Born a king on Bethlehem’s plain, gold I bring to crown him again, King forever, ceasing never, over us all to reign.
And he was born a king in Bethlehem, yet in squalor to a poor couple from Nazareth, very much in the hinterlands then. Tinfoil, had it existed then, would perhaps have been a more fitting gift than gold.
Frankincense to offer have I, incense owns a Deity nigh, prayer and praising, gladly raising, worship him God most high.
It wasn’t understood then, at the time of Jesus’ birth, but we know now that he was fully human and fully divine. Holy mysteries abound in this stuff. In the almost 30 years I have been here at St. Luke’s, we have never used incense in our worship. I like it, as it brings the sense of smell into the liturgical calculus, to go along with the senses of sight, touch, and taste. You can overdo it though. In 1986 when my dear colleague Vicky Jamieson-Drake was ordained to the diaconate at St. Joseph’s here in Durham, the thurifer got so carried away that we truly could not see from one side of the church to the other, and it is a small church. If you have ever been to the Church of St. Mary the Virgin, just up from Times Square and Broadway, it is a wonderful experience with extravagant use of incense. Tallulah Bankhead once famously stopped the thurifer in the procession and said “Darling, I love your dress, but your bag’s on fire.” Millions of pounds of frankincense are harvested today, mostly from the Horn of Africa, for use in perfume, incense, and oils.
Bob Johnson, later the Bishop of North Carolina, was the rector when I came to St. Luke’s in 1992. Bob taught me so much, for example that you have to stay at a clergy conference or diocesan convention until the bishop has seen you. And after he became bishop, he confessed to me that was still the rule. Bob and I were among the relatively few clergy in the diocese who went regularly every year to the College of Preachers at the National Cathedral. One night he and I were having an adult beverage with Donald Coggin, the Archbishop of Canterbury, who loved the College of Preachers and kept an apartment there. The subject of incense came up and I suggested to Bob that we have it sometime at St. Luke’s, maybe on January 6, the feast of the Epiphany, Bob said he was all for it but that as he put it, “Some people will leave.” I asked who they were, as this might be an opportunity. I never did learn those names.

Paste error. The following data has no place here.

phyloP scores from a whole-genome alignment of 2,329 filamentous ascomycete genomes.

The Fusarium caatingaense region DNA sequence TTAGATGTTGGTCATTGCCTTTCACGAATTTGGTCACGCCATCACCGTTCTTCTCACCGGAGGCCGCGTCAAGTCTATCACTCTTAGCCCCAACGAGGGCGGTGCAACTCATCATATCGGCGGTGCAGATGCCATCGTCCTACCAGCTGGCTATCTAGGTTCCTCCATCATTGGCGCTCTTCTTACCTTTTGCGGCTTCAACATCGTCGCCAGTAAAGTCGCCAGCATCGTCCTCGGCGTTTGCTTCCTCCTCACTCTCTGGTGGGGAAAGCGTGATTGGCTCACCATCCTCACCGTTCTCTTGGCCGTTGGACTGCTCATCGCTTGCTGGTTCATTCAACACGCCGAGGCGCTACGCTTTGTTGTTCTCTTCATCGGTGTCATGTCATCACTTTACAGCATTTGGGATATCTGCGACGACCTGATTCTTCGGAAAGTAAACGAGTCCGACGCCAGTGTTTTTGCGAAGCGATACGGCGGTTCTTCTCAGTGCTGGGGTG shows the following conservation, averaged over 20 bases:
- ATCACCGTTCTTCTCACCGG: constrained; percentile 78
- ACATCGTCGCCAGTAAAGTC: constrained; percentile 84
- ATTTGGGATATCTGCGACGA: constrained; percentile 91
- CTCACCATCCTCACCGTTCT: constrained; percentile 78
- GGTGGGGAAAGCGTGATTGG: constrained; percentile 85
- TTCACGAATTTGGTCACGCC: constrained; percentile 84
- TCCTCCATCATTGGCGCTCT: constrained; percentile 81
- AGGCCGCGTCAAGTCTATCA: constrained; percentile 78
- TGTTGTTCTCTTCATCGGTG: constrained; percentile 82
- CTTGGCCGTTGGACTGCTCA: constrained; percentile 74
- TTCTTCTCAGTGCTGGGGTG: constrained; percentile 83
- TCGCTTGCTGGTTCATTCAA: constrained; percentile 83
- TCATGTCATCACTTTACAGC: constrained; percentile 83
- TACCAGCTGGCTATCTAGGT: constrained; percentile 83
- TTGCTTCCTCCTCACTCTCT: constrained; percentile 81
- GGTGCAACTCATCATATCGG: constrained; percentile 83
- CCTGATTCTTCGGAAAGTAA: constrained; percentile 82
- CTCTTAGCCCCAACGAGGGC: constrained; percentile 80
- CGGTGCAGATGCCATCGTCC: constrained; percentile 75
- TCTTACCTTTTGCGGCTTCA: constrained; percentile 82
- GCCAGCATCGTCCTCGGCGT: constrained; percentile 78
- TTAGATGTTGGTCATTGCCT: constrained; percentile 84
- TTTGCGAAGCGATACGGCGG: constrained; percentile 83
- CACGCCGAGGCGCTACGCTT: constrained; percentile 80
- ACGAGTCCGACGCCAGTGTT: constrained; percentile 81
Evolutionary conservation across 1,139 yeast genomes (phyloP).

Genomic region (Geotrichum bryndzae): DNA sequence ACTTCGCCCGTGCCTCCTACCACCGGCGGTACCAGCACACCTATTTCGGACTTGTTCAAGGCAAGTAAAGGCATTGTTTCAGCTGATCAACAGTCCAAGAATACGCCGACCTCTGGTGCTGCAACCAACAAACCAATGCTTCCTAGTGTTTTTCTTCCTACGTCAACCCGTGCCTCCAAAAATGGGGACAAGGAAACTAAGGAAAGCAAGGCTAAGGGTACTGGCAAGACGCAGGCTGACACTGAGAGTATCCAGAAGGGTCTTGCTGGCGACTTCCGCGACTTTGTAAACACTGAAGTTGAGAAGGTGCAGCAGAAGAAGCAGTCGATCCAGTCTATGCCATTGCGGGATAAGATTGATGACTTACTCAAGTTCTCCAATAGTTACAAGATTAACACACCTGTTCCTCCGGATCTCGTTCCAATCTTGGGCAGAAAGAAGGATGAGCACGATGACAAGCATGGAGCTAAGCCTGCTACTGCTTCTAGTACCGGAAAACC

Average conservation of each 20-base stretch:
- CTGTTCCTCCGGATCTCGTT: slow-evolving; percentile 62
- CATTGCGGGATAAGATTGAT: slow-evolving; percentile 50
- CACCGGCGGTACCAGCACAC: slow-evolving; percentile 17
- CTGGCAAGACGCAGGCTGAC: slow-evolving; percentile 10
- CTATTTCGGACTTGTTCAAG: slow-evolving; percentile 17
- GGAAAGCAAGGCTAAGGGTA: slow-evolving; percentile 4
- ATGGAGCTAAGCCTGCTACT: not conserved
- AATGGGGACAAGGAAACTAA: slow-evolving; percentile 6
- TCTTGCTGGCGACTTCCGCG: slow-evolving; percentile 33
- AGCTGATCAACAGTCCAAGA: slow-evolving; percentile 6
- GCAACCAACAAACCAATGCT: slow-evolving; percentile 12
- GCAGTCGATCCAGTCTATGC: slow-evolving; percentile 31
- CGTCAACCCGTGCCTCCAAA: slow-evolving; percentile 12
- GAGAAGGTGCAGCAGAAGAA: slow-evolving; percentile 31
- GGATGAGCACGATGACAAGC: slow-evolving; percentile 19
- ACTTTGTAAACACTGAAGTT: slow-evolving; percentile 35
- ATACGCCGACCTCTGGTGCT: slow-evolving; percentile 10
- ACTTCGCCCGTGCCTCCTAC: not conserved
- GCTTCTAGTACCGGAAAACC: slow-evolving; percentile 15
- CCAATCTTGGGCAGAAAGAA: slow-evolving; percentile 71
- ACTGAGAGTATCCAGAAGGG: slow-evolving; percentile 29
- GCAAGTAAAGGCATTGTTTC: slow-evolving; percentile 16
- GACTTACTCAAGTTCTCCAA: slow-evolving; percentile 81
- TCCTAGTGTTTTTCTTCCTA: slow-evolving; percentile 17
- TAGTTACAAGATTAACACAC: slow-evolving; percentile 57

And after frankincense came the strangest gift of all:
Myrrh is mine, its bitter perfume, breathes a life of gathering gloom.
Sorrowing, sighing, bleeding, dying, sealed in the stone cold tomb.
We know now that the human body begins to decay at the moment of death, and we also know, from the story of Lazarus, that the smell can get pretty rank. Funeral directors, through embalming and cosmetic applications, can mask that. This is not a new art. Two thousand years ago, myrrh was used to slow down the decay and conceal the smell. In John’s gospel, Nicodemus and Joseph of Arimathea bring a hundred pound mixture of myrrh and aloe to anoint Jesus’ dead body in the tomb.
And then it all comes together nicely in the fifth verse:
Glorious now behold him arise,
King and God and Sacrifice,
heaven sings alleluia, alleluia the earth replies.
In just those four verses of We Three Kings, we see it all, from Christmas to Good Friday to Easter.
We are so very fortunate and blessed in so many ways, to be able to celebrate these holy mysteries on this holy evening in this holy place. Phillips Brooks maybe put it best:
The hopes and fears of all the years are met in thee tonight.
And every night and every morning. And a happy and blessed Christmas to all.